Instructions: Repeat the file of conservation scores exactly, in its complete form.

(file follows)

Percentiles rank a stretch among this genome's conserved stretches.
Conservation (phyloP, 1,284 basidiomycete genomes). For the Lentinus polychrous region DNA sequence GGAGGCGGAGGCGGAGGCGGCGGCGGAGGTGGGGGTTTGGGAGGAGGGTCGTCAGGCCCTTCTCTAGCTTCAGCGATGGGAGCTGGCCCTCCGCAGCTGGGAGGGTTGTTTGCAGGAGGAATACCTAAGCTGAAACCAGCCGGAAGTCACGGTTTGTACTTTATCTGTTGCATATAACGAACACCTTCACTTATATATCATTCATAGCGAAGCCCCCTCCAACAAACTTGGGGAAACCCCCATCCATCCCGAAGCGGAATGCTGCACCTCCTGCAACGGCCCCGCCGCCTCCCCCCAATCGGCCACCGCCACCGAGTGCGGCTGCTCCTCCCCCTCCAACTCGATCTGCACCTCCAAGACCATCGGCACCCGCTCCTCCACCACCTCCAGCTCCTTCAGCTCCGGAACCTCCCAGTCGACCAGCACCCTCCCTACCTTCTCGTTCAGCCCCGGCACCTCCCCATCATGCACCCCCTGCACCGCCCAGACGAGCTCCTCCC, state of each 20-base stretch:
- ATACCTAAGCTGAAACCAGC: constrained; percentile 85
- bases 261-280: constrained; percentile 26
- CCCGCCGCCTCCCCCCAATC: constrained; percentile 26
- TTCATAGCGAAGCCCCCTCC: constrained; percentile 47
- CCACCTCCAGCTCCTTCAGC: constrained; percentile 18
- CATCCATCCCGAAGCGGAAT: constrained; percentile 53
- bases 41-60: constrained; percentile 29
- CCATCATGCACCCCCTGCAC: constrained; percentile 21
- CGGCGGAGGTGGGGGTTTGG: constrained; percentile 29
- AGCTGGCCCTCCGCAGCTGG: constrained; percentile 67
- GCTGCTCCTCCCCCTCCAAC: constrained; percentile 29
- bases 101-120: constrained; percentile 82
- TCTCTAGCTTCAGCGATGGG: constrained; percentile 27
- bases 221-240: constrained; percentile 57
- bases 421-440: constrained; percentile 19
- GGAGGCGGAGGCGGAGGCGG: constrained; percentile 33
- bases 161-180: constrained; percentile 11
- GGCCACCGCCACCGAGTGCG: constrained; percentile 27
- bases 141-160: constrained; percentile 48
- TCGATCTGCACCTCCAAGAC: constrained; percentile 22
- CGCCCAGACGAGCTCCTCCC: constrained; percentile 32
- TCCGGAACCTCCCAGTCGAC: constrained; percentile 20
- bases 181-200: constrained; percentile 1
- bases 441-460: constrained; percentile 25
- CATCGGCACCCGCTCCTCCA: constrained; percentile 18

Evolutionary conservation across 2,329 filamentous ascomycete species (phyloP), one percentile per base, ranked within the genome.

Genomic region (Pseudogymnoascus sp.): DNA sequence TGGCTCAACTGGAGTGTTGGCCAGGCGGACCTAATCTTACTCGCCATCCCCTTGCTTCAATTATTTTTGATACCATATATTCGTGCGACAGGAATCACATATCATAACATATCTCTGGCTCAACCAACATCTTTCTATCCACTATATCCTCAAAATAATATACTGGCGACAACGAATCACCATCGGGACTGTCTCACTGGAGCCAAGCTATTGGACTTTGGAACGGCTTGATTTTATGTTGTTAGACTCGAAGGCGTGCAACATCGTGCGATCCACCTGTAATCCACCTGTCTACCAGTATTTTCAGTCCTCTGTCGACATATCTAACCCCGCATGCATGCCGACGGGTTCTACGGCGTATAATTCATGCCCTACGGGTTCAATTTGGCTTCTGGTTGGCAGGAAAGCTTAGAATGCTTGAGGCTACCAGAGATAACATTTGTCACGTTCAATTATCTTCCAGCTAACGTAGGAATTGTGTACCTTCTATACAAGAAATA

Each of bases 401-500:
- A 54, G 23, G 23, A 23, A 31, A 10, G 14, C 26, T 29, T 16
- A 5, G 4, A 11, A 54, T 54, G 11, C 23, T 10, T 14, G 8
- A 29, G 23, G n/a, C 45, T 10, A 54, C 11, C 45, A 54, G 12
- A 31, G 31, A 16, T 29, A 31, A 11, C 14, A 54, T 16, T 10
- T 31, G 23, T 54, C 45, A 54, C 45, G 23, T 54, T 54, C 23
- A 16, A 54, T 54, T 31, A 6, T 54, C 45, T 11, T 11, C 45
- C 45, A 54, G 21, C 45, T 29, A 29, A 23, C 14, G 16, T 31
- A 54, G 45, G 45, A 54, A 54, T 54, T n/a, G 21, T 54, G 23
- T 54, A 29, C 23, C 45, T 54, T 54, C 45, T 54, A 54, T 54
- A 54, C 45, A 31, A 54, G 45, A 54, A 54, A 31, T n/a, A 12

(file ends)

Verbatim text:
Percentiles rank a stretch among this genome's conserved stretches.
Conservation (phyloP, 1,284 basidiomycete genomes). For the Lentinus polychrous region DNA sequence GGAGGCGGAGGCGGAGGCGGCGGCGGAGGTGGGGGTTTGGGAGGAGGGTCGTCAGGCCCTTCTCTAGCTTCAGCGATGGGAGCTGGCCCTCCGCAGCTGGGAGGGTTGTTTGCAGGAGGAATACCTAAGCTGAAACCAGCCGGAAGTCACGGTTTGTACTTTATCTGTTGCATATAACGAACACCTTCACTTATATATCATTCATAGCGAAGCCCCCTCCAACAAACTTGGGGAAACCCCCATCCATCCCGAAGCGGAATGCTGCACCTCCTGCAACGGCCCCGCCGCCTCCCCCCAATCGGCCACCGCCACCGAGTGCGGCTGCTCCTCCCCCTCCAACTCGATCTGCACCTCCAAGACCATCGGCACCCGCTCCTCCACCACCTCCAGCTCCTTCAGCTCCGGAACCTCCCAGTCGACCAGCACCCTCCCTACCTTCTCGTTCAGCCCCGGCACCTCCCCATCATGCACCCCCTGCACCGCCCAGACGAGCTCCTCCC, state of each 20-base stretch:
- ATACCTAAGCTGAAACCAGC: constrained; percentile 85
- bases 261-280: constrained; percentile 26
- CCCGCCGCCTCCCCCCAATC: constrained; percentile 26
- TTCATAGCGAAGCCCCCTCC: constrained; percentile 47
- CCACCTCCAGCTCCTTCAGC: constrained; percentile 18
- CATCCATCCCGAAGCGGAAT: constrained; percentile 53
- bases 41-60: constrained; percentile 29
- CCATCATGCACCCCCTGCAC: constrained; percentile 21
- CGGCGGAGGTGGGGGTTTGG: constrained; percentile 29
- AGCTGGCCCTCCGCAGCTGG: constrained; percentile 67
- GCTGCTCCTCCCCCTCCAAC: constrained; percentile 29
- bases 101-120: constrained; percentile 82
- TCTCTAGCTTCAGCGATGGG: constrained; percentile 27
- bases 221-240: constrained; percentile 57
- bases 421-440: constrained; percentile 19
- GGAGGCGGAGGCGGAGGCGG: constrained; percentile 33
- bases 161-180: constrained; percentile 11
- GGCCACCGCCACCGAGTGCG: constrained; percentile 27
- bases 141-160: constrained; percentile 48
- TCGATCTGCACCTCCAAGAC: constrained; percentile 22
- CGCCCAGACGAGCTCCTCCC: constrained; percentile 32
- TCCGGAACCTCCCAGTCGAC: constrained; percentile 20
- bases 181-200: constrained; percentile 1
- bases 441-460: constrained; percentile 25
- CATCGGCACCCGCTCCTCCA: constrained; percentile 18

Evolutionary conservation across 2,329 filamentous ascomycete species (phyloP), one percentile per base, ranked within the genome.

Genomic region (Pseudogymnoascus sp.): DNA sequence TGGCTCAACTGGAGTGTTGGCCAGGCGGACCTAATCTTACTCGCCATCCCCTTGCTTCAATTATTTTTGATACCATATATTCGTGCGACAGGAATCACATATCATAACATATCTCTGGCTCAACCAACATCTTTCTATCCACTATATCCTCAAAATAATATACTGGCGACAACGAATCACCATCGGGACTGTCTCACTGGAGCCAAGCTATTGGACTTTGGAACGGCTTGATTTTATGTTGTTAGACTCGAAGGCGTGCAACATCGTGCGATCCACCTGTAATCCACCTGTCTACCAGTATTTTCAGTCCTCTGTCGACATATCTAACCCCGCATGCATGCCGACGGGTTCTACGGCGTATAATTCATGCCCTACGGGTTCAATTTGGCTTCTGGTTGGCAGGAAAGCTTAGAATGCTTGAGGCTACCAGAGATAACATTTGTCACGTTCAATTATCTTCCAGCTAACGTAGGAATTGTGTACCTTCTATACAAGAAATA

Each of bases 401-500:
- A 54, G 23, G 23, A 23, A 31, A 10, G 14, C 26, T 29, T 16
- A 5, G 4, A 11, A 54, T 54, G 11, C 23, T 10, T 14, G 8
- A 29, G 23, G n/a, C 45, T 10, A 54, C 11, C 45, A 54, G 12
- A 31, G 31, A 16, T 29, A 31, A 11, C 14, A 54, T 16, T 10
- T 31, G 23, T 54, C 45, A 54, C 45, G 23, T 54, T 54, C 23
- A 16, A 54, T 54, T 31, A 6, T 54, C 45, T 11, T 11, C 45
- C 45, A 54, G 21, C 45, T 29, A 29, A 23, C 14, G 16, T 31
- A 54, G 45, G 45, A 54, A 54, T 54, T n/a, G 21, T 54, G 23
- T 54, A 29, C 23, C 45, T 54, T 54, C 45, T 54, A 54, T 54
- A 54, C 45, A 31, A 54, G 45, A 54, A 54, A 31, T n/a, A 12